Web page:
|Publication number||US20090122532 A1|
|Application number||US 12/266,831|
|Publication date||14 May 2009|
|Filing date||7 Nov 2008|
|Priority date||9 Nov 2007|
|Also published as||US8007125|
|Publication number||12266831, 266831, US 2009/0122532 A1, US 2009/122532 A1, US 20090122532 A1, US 20090122532A1, US 2009122532 A1, US 2009122532A1, US-A1-20090122532, US-A1-2009122532, US2009/0122532A1, US2009/122532A1, US20090122532 A1, US20090122532A1, US2009122532 A1, US2009122532A1|
|Inventors||Dirk-Achim Schevardo, Peter Younes, Markus Weissmann|
|Original Assignee||Diehl Aerospace Gmbh|
|Export Citation||BiBTeX, EndNote, RefMan|
|Referenced by (1), Classifications (4), Legal Events (2)|
|External Links: USPTO, USPTO Assignment, Espacenet|
1. Field of the Invention
The present invention relates to a method for implementing a changeover between mixed light colors whose color loci can be specified in a color system, such as the CIE standard chromaticity diagram, by means of predetermining desired value sequences to a color control loop.
2. Discussion of the Prior Art
Such a method is known from DE 10 2004 047 669 A1 (in particular in connection with FIG. 6 therein). According to this document, light sources of the three primary colors red, green and blue, the three so-called primary valences, are energized independently of one another and their color emissions are additively mixed. Light sources such as lasers, electroluminescence elements, organic LEDs or in particular semiconductor light-emitting diodes are preferably used since their brightness is approximately linearly dependent on the duty ratio of the feeding with pulse-width-modulated constant current pulses. In the CIE standard chromaticity diagram depicted schematically therein, the resultant mixed light color locus is determined essentially by means of the instantaneous brightness contribution of each individual one of the three primary colors. This color locus can accordingly be displaced via at least one of the three brightness contributions and, as a result, each mixed light color can be set within a color triangle which is inscribed in the standard chromaticity diagram and whose corner points are given by the individual color emissions of the three light sources used for the illumination. The actually instantaneous contribution of the individual primary colors is measured by spectral colored light sensors as actual value transmitters of a controller. The controller alters the respective intensity of the emission by means of the duty ratio of the energization of the individual light sources in order to correct a possible instantaneous deviation from a predetermined mixed color, that is to say from the desired value of the color locus in the color triangle.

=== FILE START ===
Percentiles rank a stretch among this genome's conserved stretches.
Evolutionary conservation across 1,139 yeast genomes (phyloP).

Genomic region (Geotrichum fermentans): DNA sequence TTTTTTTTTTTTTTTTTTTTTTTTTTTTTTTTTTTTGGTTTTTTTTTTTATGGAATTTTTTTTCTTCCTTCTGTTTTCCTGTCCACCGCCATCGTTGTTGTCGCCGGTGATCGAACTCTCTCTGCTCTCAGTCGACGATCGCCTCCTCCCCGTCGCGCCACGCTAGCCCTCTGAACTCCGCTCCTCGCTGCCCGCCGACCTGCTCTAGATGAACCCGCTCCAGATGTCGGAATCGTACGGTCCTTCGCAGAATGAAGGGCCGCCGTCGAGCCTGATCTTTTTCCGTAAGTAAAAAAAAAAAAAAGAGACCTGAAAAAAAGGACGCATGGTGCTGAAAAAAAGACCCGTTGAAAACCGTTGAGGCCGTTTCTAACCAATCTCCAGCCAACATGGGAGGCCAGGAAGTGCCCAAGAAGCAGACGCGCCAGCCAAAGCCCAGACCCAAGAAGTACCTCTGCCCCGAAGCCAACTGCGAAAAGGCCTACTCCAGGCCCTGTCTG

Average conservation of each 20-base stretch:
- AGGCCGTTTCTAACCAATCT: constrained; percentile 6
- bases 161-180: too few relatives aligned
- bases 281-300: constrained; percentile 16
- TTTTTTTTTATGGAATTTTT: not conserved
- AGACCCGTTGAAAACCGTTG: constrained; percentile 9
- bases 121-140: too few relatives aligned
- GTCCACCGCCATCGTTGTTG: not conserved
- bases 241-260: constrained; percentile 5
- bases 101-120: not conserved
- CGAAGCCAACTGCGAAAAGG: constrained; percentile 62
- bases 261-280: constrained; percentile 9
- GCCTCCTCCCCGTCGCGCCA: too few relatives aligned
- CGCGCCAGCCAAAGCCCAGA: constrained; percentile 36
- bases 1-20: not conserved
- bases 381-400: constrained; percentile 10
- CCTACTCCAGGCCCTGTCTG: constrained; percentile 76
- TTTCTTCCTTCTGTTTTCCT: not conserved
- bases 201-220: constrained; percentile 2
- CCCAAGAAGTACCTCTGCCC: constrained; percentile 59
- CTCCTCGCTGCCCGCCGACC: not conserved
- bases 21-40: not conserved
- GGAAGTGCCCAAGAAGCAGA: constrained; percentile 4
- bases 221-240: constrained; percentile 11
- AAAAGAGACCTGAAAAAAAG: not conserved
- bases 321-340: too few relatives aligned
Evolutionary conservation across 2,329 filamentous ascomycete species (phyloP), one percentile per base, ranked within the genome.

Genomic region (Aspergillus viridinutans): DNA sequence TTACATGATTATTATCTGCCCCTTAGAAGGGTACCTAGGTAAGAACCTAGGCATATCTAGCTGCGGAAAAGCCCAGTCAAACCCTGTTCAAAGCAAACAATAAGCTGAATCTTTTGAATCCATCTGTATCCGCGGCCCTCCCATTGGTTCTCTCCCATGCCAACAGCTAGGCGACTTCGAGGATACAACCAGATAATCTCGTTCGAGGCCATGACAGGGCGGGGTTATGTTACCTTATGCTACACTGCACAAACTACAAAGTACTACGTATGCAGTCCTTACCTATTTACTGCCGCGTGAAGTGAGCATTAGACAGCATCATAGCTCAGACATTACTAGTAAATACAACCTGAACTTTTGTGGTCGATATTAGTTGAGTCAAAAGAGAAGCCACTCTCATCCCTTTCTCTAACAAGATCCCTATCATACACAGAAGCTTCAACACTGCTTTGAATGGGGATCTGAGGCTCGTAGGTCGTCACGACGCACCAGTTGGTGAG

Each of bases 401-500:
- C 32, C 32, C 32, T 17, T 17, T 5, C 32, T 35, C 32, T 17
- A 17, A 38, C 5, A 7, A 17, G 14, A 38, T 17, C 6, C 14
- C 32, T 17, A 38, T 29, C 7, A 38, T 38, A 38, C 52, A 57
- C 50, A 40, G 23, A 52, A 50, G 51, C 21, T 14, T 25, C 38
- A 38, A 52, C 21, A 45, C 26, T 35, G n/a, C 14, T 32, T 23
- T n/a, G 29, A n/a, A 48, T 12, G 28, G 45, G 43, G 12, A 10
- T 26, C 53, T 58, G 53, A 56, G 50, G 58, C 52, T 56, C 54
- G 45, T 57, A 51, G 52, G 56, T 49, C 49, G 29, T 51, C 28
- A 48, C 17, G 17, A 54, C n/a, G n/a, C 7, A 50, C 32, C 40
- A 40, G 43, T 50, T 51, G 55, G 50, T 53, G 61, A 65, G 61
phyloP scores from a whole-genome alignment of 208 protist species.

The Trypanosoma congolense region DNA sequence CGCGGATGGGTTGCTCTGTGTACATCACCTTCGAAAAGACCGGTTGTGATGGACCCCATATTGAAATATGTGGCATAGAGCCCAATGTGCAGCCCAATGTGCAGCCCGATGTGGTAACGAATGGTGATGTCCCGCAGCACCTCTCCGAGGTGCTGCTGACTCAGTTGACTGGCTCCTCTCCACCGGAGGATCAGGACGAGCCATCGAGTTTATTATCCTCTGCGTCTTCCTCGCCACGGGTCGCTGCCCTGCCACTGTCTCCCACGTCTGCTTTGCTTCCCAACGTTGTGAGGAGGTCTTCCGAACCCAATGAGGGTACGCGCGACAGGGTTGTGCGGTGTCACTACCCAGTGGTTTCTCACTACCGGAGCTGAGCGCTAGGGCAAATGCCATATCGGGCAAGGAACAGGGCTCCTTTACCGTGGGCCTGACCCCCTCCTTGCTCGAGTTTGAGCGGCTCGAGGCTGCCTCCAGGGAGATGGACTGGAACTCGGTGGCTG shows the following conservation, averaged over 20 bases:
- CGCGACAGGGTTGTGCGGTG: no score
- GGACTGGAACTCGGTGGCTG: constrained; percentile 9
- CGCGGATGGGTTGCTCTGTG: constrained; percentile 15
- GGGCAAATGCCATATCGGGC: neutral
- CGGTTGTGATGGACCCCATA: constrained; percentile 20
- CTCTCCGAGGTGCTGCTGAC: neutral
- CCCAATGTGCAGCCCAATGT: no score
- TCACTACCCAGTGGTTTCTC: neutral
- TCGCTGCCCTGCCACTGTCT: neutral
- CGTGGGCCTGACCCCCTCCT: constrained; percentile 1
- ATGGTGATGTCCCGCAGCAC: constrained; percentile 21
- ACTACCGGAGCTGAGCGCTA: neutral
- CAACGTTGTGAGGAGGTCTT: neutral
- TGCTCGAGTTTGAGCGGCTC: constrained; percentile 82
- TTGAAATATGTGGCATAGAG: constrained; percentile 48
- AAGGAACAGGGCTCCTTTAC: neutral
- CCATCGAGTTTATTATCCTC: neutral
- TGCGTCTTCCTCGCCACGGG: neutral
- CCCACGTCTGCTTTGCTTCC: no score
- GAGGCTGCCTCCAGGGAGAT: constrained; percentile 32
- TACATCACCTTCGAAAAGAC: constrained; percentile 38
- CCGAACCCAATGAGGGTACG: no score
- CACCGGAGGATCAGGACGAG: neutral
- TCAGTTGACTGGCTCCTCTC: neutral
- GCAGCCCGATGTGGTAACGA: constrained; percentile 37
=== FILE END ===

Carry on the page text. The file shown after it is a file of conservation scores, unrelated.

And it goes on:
A mixed light color locus can thus be varied by variably predetermining the three primary color intensities as desired values to the controller. This change is manifested as a shift in the mixed-color light towards that one of the three primary colors whose brightness is increased in relation to the other two. The brightness is altered by way of the duty ratio of the energization of the respective colored light source. A continuous change in the duty ratio therefore brings about a change from an instantaneously given initial color locus to an intended target color locus in continuous transition through the various intervening color locus regions in the standard chromaticity diagram. Therefore, in the transition from one color locus to the next, mixed colors can occur whose visual impression is physiologically undesirable or even disturbing, especially if the color locus change extends over relatively long time spans. By way of example, in the background lighting of a theatre scene or in the lighting program for an aircraft passenger cabin it would be extremely unpleasant if, in the transition from dark-blue night light to red-dominant morning light, crimson color locus regions were also traversed, since the latter do not occur at all in the sunlight spectrum but lie in the direct mixture transition from the blue to the red colors. Less disturbing, by contrast, would be an intensity driving sequence such that a mixed color transition between blue B and red R takes place across the yellow Y color locus region. Switching off the previous color emission and switching on the future emission would be perceived as even more disturbing for lack of a gradual transition. On the other hand, for reasons of complexity it would be unrealistic to define, with respect to every actually conceivable pairing of initial and target color loci, the driving relations for all color mixtures which are possible during a gradual transition, which, under certain ambient conditions, are intended indeed not to appear, in order to be able for instance to mask out these color locus regions prior to their occurrence and to replace them by other color mixtures.